Thursday, June 30, 2016

The suffragettes who burned down a tea house

I usually stick to more lighthearted subjects on this blog, so when I discovered something rather shocking on the Library of Congress website a few weeks ago, I decided at first that I wouldn't mention it here. But the images kept popping back into my head, and I thought good grief, we're all grown-ups here, and it's not like I'm posting images of dead bodies or anything, so here goes. I was looking up vintage images of tea gardens for another project when I came across this photo labeled "TEA HOUSE, KEW GARDEN, BURNED BY SUFFRAGETTES." While I've never been to Kew Gardens in London, I've certainly heard of the gardens, and I'd certainly never heard of this attack!

Here's another image of the scene. Are you as surprised as I was to learn that some early suffragettes in the UK were violent? From a little online research, I learned that one day in 1913, the orchid house at Kew was attacked, and then, 12 days later, the tea pavilion was burned down. Two women, Olive Wharry and Lillian Lenton, were caught fleeing the scene and were sentenced to 18 months in prison. According to a blog post on, "Kew holds no records about the women themselves, or their reasons for targeting Kew, but hints to their motive can be found in the Old Bailey court proceedings, during which Wharry said that she believed the pavilion belonged to the government."

I don't know why, but I am fascinated by this story. The website for History Today magazine in the UK had an article last year titled "The Weaker Sex? Violence and the Suffragette Movement." I am, of course, appalled at the tactics these women took, but then I read in the article about another militant suffragette whose “anger at the treatment of women on the stage, an industry where she was expected to trade sex in return for leading roles and allow patrons of the music halls to assault her in cabs and hotels without complaint, led her to become a bomber, an arsonist and a public campaigner for the suffragette movement.” The behaviors she opposed make me angry too, but burning down buildings wasn't any way to solve the problem. I'm going to have to do a bit of research to find out what the non-violent suffragettes in the UK were doing at the time. And I find it interesting that History Today said historians would balk at calling those women "terrorists" but instead would say they were engaged in "political extremism." Reminds me of a language debate that rages on today in this country.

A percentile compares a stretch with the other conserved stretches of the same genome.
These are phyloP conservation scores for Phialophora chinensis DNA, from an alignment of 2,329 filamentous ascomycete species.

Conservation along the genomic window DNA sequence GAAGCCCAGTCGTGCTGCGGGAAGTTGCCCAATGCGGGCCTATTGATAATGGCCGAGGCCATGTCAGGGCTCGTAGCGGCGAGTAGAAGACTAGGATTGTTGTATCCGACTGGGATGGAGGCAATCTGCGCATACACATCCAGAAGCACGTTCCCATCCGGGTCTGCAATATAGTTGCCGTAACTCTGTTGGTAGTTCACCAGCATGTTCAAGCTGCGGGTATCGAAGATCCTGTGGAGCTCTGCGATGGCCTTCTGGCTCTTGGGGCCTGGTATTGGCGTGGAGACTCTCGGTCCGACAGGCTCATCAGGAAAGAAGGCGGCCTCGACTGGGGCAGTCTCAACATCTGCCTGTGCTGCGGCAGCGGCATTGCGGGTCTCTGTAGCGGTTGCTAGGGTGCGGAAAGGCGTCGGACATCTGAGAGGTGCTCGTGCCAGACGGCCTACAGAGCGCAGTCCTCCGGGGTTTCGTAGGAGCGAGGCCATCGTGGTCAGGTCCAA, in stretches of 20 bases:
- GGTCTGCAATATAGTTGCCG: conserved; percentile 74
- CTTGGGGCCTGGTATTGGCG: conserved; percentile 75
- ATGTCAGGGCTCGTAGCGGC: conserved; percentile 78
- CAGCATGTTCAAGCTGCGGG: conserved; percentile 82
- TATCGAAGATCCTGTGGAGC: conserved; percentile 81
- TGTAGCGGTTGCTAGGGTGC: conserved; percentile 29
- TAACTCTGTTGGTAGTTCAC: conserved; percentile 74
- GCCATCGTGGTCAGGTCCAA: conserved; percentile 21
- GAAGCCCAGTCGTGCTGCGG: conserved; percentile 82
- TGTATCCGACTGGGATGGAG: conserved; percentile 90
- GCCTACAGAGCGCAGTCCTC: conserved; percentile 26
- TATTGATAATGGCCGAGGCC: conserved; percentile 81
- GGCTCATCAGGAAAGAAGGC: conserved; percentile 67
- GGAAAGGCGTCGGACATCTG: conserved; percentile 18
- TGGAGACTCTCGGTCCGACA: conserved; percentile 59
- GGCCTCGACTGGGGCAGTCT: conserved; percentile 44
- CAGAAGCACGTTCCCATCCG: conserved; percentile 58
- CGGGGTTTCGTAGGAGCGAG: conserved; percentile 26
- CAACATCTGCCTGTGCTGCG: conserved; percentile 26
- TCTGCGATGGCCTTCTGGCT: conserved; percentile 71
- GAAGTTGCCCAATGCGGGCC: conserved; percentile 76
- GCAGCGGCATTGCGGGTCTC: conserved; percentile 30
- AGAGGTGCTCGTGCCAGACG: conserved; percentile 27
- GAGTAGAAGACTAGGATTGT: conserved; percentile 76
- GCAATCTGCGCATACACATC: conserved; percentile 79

Go here, by the way, if you would like to see an image of the tea house before the suffragettes burned it down. And please, do let me know if any of you were aware of this bit of history. Maybe I was asleep in history class that day?


  1. I never heard this before. Sounds like an interesting subject to explore further. Thanks so much for sharing this.

  2. I have never heard of this. Having walked through these gardens in May, then seeing the before picture, I have a very good picture of where it was in the garden. Amazing! Thanks for this interesting tidbit of information.

  3. This is very interesting. Hopefully no one was injured in this incident. I look forward to more information should anyone have more. Thanks, Angela, for this educational post. Blessings, Nancy Carr

  4. I too have never heard of this. I wonder how much of history has been swept under the rug. Probably more than we think.


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